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Buzz Bio: Artist Wonít Let Disease Stop Her

By John Tinkelenberg

You can’t keep Patti Meese down. She might have Parkinson’s disease, but it doesn’t halt her passion for art.

Meese, a new resident in Sherrills Ford, has been featured in the Parkinson’s Disease Foundation’s 2014 Creativity and Parkinson’s Calendar. Her quilling work, named The Healing Garden, was photographed and printed.

The disease is a chronic and progressive movement disorder, according to PDF.

Meese describes quilling as rolling tiny strips of paper into shapes. She turns coils into pots and flowers. Flower pots might be the size of a penny. She also enjoys painting and jewelry making.

We had a chat with Meese about her art and how it helps her live well.

Question: When were you first diagnosed?

Answer: May 15 of 2008. I really had a tough time after that. I became depressed. I became a hermit. And I had a lot of physical challenges at that time and was using a cane for a long time.

Now, because of the physical activity and a specific program that I do ... I’ve overcome a lot of those adversities. So, that’s been a wonderful, amazing thing for me – to have my life back.

Q: How did your work come to be in the calendar?

A: I happened to be a Parkinson’s disease advocate for the PDF. So, of course, I knew about the calendar. I just think it’s inspiring and really amazing for everybody to be able to have the opportunity to show off their talents. So, I thought, ‘Well, I’ll send a couple pictures in and see what happens.' I was quite delighted.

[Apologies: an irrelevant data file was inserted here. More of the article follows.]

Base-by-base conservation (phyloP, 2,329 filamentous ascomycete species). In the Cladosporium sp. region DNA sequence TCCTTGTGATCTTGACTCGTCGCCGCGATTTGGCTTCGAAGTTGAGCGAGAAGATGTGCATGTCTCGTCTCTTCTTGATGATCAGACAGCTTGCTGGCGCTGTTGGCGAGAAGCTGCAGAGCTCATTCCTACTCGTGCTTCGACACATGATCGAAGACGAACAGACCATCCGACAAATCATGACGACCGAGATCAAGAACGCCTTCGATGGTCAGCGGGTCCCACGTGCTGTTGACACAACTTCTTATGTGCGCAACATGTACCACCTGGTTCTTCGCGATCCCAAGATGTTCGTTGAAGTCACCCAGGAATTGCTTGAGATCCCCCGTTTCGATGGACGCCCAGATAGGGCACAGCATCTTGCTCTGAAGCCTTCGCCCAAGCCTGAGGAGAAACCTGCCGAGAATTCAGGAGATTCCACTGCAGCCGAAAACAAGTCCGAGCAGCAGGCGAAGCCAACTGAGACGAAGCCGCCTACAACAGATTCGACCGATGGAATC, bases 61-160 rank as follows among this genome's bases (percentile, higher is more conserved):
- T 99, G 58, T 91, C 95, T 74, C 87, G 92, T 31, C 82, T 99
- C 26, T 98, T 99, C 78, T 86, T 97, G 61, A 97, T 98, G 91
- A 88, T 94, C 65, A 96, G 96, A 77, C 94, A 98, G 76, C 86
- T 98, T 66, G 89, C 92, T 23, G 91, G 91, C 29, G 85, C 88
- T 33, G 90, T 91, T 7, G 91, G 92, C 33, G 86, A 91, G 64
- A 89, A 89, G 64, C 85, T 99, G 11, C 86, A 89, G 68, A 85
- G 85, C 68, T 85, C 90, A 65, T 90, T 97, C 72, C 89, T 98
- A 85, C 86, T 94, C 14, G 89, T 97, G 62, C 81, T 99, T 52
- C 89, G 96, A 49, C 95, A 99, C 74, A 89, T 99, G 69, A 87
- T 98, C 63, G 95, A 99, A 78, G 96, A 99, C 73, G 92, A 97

Q: How is art therapeutic?

A: It brings a lot of joy for me. It’s fun to create a lot of projects like that to see other people’s faces and to see what I can do. … The dexterity of it. It helps the therapeutic value of trying to keep my fingers moving.

Q: Do you find this is ever trying on your patience?

A: I'm much more patient with this than I think I’ve ever been with anything, but I do get frustrated because it is tiny.

Q: What would be something that people wouldn’t, otherwise, know about you?

A: At one time, I could not wear heels or ride my bike because of my balance issues. Now, I can wear my heels, and I can ride my bike again ... To fundraise for Parkinson’s, I ride my bike in six inch stilettos because now I can do both.

Source Date: Mar 06 2014
Source Publication: Hickory Daily Record
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